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Hit & Miss debuts tonight on DirecTV's Audience Network at 10 p.m. Eastern.

Predictably (and here begins and ends any variant on the word predictable in this particular review), a show that revolves around the life of a preoperative male-to-female transsexual hitwoman suddenly responsible for four children, one of them fathered by her in her ersatz form, was originally conceived as two separate shows. Creator Paul Abbott (who must generally enjoy watching the youth run amok under an unconventional authority figure because he also created the original Shameless) claims he had two projects on his desk, one about a hitman, and one about a transsexual mother of five children. Like peanut butter and jelly, right? As outlandish as the crossing seems, apparently the familial instability at the heart of the series is not unlike Abbott’s own life; as a child, he was one of eight kids, looked after by his pregnant 16-year-old eldest sister after being abandoned by both mother and father. After seeing a couple of episodes of Hit & Miss this sounds familiar, with the addition of some assassin lineage of course, and the palpability of that drama makes an otherwise flawed show work.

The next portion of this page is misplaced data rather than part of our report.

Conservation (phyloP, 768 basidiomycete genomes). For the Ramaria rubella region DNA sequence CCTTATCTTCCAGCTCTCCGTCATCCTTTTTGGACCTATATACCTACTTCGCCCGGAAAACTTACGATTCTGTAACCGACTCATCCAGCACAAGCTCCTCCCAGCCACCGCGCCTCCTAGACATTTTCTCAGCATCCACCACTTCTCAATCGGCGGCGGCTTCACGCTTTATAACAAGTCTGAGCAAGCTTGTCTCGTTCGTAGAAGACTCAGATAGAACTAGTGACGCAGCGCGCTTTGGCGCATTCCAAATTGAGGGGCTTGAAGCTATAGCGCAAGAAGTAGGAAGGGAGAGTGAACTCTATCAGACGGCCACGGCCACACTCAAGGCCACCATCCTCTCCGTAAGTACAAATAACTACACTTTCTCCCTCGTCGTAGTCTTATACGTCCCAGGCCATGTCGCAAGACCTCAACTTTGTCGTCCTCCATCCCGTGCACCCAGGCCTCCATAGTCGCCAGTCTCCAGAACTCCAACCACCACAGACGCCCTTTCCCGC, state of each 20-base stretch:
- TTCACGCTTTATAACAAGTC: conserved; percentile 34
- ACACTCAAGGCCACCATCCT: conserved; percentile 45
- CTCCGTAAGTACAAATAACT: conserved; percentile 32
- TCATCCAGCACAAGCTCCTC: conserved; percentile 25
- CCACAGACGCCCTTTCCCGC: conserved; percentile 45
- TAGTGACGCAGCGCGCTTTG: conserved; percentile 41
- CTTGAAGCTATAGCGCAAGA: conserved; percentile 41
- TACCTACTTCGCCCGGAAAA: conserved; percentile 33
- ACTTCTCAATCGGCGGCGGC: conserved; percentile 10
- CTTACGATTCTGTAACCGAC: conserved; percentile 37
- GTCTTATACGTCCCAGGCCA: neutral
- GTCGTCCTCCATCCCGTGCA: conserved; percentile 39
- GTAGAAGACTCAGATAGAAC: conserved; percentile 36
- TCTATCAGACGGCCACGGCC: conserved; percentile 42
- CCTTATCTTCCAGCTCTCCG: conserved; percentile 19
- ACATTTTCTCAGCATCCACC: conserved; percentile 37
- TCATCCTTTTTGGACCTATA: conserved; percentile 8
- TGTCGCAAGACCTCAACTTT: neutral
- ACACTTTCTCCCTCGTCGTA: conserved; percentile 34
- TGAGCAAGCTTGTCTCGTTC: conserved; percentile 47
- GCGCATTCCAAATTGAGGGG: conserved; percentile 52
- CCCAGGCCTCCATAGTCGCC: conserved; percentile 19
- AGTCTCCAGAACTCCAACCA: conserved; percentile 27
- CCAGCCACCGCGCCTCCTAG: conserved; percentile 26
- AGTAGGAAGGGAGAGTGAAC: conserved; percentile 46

The first episode begins with a strikingly clean kill, one that differs from the gory blood-fountain flashiness usually utilized to suck the audience into a show that involves regular murders. Mia (Chloë Sevigny) waits in a dark parking garage in a dark hoodie, finds her man, shoots him, and then placidly drives home to change her license plates. It is a bold choice that sacrifices the draw of spectacle or stylized violence in order to suggest early on that killing is just a job for this person. It may not be especially convenient work to the life of a newly minted mother of four (other than the reasonably flexible hours and bricks of cash, that is), but this isn’t a show about a killer with a crisis of conscience. The crisis in her life revolves far more around motherhood and gender identity than what Mia does for a living, and that is unexpected. It is a great opener only slightly undone by the cliché reveal that—gasp!—under that hoodie this assassin is a beautiful woman (it’s been done better, the music video for Prodigy’s Smack My Bitch Up being only one example). The second reveal, however—the full frontal nudity that shows us this beautiful woman is physically a man—is much more novel.